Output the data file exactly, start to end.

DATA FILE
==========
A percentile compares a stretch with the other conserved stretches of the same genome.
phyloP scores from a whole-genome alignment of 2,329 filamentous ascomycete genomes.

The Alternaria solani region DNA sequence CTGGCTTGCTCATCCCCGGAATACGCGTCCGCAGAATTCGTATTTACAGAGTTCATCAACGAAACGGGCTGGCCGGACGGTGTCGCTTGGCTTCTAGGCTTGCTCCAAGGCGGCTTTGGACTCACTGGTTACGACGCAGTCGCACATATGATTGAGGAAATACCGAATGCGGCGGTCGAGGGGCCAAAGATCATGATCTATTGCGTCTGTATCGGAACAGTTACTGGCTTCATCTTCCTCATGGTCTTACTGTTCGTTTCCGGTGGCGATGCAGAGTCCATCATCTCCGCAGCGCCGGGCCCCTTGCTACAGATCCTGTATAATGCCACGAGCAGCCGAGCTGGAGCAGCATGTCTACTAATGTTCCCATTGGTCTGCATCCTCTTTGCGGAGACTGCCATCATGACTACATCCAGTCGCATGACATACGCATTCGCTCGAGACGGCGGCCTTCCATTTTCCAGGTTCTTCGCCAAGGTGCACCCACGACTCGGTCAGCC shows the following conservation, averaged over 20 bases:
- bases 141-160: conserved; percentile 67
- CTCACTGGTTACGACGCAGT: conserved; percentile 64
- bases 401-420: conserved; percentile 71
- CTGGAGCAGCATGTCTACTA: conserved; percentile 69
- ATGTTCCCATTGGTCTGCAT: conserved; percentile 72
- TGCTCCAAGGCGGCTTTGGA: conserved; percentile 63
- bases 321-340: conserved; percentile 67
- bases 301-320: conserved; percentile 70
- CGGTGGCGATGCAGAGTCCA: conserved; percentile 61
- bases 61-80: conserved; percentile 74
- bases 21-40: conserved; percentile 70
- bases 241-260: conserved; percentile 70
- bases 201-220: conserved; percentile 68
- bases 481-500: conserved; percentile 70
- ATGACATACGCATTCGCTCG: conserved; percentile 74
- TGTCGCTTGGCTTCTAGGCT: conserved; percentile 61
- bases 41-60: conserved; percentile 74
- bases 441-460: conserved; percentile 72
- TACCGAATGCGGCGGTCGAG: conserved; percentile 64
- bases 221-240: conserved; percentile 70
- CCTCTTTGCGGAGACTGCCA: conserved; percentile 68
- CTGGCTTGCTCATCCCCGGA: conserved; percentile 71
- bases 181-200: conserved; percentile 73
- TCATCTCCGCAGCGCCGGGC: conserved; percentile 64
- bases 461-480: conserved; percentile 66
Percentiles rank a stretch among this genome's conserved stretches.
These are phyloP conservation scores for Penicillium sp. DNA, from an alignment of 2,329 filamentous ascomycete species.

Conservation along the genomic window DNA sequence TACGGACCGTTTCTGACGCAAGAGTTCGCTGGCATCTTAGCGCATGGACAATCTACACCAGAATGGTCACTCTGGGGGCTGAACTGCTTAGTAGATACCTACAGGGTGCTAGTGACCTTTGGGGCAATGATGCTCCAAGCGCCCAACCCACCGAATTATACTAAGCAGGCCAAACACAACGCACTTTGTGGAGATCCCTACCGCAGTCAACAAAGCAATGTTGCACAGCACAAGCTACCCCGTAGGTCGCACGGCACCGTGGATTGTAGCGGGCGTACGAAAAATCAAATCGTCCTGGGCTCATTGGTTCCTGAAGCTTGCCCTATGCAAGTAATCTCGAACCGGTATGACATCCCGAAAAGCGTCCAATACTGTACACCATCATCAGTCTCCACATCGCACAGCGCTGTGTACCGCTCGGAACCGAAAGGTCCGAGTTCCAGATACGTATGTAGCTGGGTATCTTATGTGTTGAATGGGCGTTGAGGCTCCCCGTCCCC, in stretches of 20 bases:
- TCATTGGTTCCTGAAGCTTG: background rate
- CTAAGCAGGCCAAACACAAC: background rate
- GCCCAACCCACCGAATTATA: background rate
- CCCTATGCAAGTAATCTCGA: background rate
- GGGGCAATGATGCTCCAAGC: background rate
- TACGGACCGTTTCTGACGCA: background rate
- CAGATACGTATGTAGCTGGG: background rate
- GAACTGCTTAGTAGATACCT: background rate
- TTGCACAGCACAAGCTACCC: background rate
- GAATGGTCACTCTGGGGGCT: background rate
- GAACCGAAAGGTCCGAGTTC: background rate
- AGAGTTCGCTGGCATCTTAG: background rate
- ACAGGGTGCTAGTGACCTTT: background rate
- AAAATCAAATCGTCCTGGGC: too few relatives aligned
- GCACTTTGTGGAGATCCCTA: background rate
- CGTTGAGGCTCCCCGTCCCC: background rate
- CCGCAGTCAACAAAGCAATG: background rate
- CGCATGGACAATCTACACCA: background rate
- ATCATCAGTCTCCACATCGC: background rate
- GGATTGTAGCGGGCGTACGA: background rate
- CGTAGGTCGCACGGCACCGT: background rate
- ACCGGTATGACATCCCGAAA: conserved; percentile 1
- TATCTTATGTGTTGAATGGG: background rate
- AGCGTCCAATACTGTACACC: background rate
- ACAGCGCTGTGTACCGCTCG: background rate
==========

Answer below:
A percentile compares a stretch with the other conserved stretches of the same genome.
phyloP scores from a whole-genome alignment of 2,329 filamentous ascomycete genomes.

The Alternaria solani region DNA sequence CTGGCTTGCTCATCCCCGGAATACGCGTCCGCAGAATTCGTATTTACAGAGTTCATCAACGAAACGGGCTGGCCGGACGGTGTCGCTTGGCTTCTAGGCTTGCTCCAAGGCGGCTTTGGACTCACTGGTTACGACGCAGTCGCACATATGATTGAGGAAATACCGAATGCGGCGGTCGAGGGGCCAAAGATCATGATCTATTGCGTCTGTATCGGAACAGTTACTGGCTTCATCTTCCTCATGGTCTTACTGTTCGTTTCCGGTGGCGATGCAGAGTCCATCATCTCCGCAGCGCCGGGCCCCTTGCTACAGATCCTGTATAATGCCACGAGCAGCCGAGCTGGAGCAGCATGTCTACTAATGTTCCCATTGGTCTGCATCCTCTTTGCGGAGACTGCCATCATGACTACATCCAGTCGCATGACATACGCATTCGCTCGAGACGGCGGCCTTCCATTTTCCAGGTTCTTCGCCAAGGTGCACCCACGACTCGGTCAGCC shows the following conservation, averaged over 20 bases:
- bases 141-160: conserved; percentile 67
- CTCACTGGTTACGACGCAGT: conserved; percentile 64
- bases 401-420: conserved; percentile 71
- CTGGAGCAGCATGTCTACTA: conserved; percentile 69
- ATGTTCCCATTGGTCTGCAT: conserved; percentile 72
- TGCTCCAAGGCGGCTTTGGA: conserved; percentile 63
- bases 321-340: conserved; percentile 67
- bases 301-320: conserved; percentile 70
- CGGTGGCGATGCAGAGTCCA: conserved; percentile 61
- bases 61-80: conserved; percentile 74
- bases 21-40: conserved; percentile 70
- bases 241-260: conserved; percentile 70
- bases 201-220: conserved; percentile 68
- bases 481-500: conserved; percentile 70
- ATGACATACGCATTCGCTCG: conserved; percentile 74
- TGTCGCTTGGCTTCTAGGCT: conserved; percentile 61
- bases 41-60: conserved; percentile 74
- bases 441-460: conserved; percentile 72
- TACCGAATGCGGCGGTCGAG: conserved; percentile 64
- bases 221-240: conserved; percentile 70
- CCTCTTTGCGGAGACTGCCA: conserved; percentile 68
- CTGGCTTGCTCATCCCCGGA: conserved; percentile 71
- bases 181-200: conserved; percentile 73
- TCATCTCCGCAGCGCCGGGC: conserved; percentile 64
- bases 461-480: conserved; percentile 66
Percentiles rank a stretch among this genome's conserved stretches.
These are phyloP conservation scores for Penicillium sp. DNA, from an alignment of 2,329 filamentous ascomycete species.

Conservation along the genomic window DNA sequence TACGGACCGTTTCTGACGCAAGAGTTCGCTGGCATCTTAGCGCATGGACAATCTACACCAGAATGGTCACTCTGGGGGCTGAACTGCTTAGTAGATACCTACAGGGTGCTAGTGACCTTTGGGGCAATGATGCTCCAAGCGCCCAACCCACCGAATTATACTAAGCAGGCCAAACACAACGCACTTTGTGGAGATCCCTACCGCAGTCAACAAAGCAATGTTGCACAGCACAAGCTACCCCGTAGGTCGCACGGCACCGTGGATTGTAGCGGGCGTACGAAAAATCAAATCGTCCTGGGCTCATTGGTTCCTGAAGCTTGCCCTATGCAAGTAATCTCGAACCGGTATGACATCCCGAAAAGCGTCCAATACTGTACACCATCATCAGTCTCCACATCGCACAGCGCTGTGTACCGCTCGGAACCGAAAGGTCCGAGTTCCAGATACGTATGTAGCTGGGTATCTTATGTGTTGAATGGGCGTTGAGGCTCCCCGTCCCC, in stretches of 20 bases:
- TCATTGGTTCCTGAAGCTTG: background rate
- CTAAGCAGGCCAAACACAAC: background rate
- GCCCAACCCACCGAATTATA: background rate
- CCCTATGCAAGTAATCTCGA: background rate
- GGGGCAATGATGCTCCAAGC: background rate
- TACGGACCGTTTCTGACGCA: background rate
- CAGATACGTATGTAGCTGGG: background rate
- GAACTGCTTAGTAGATACCT: background rate
- TTGCACAGCACAAGCTACCC: background rate
- GAATGGTCACTCTGGGGGCT: background rate
- GAACCGAAAGGTCCGAGTTC: background rate
- AGAGTTCGCTGGCATCTTAG: background rate
- ACAGGGTGCTAGTGACCTTT: background rate
- AAAATCAAATCGTCCTGGGC: too few relatives aligned
- GCACTTTGTGGAGATCCCTA: background rate
- CGTTGAGGCTCCCCGTCCCC: background rate
- CCGCAGTCAACAAAGCAATG: background rate
- CGCATGGACAATCTACACCA: background rate
- ATCATCAGTCTCCACATCGC: background rate
- GGATTGTAGCGGGCGTACGA: background rate
- CGTAGGTCGCACGGCACCGT: background rate
- ACCGGTATGACATCCCGAAA: conserved; percentile 1
- TATCTTATGTGTTGAATGGG: background rate
- AGCGTCCAATACTGTACACC: background rate
- ACAGCGCTGTGTACCGCTCG: background rate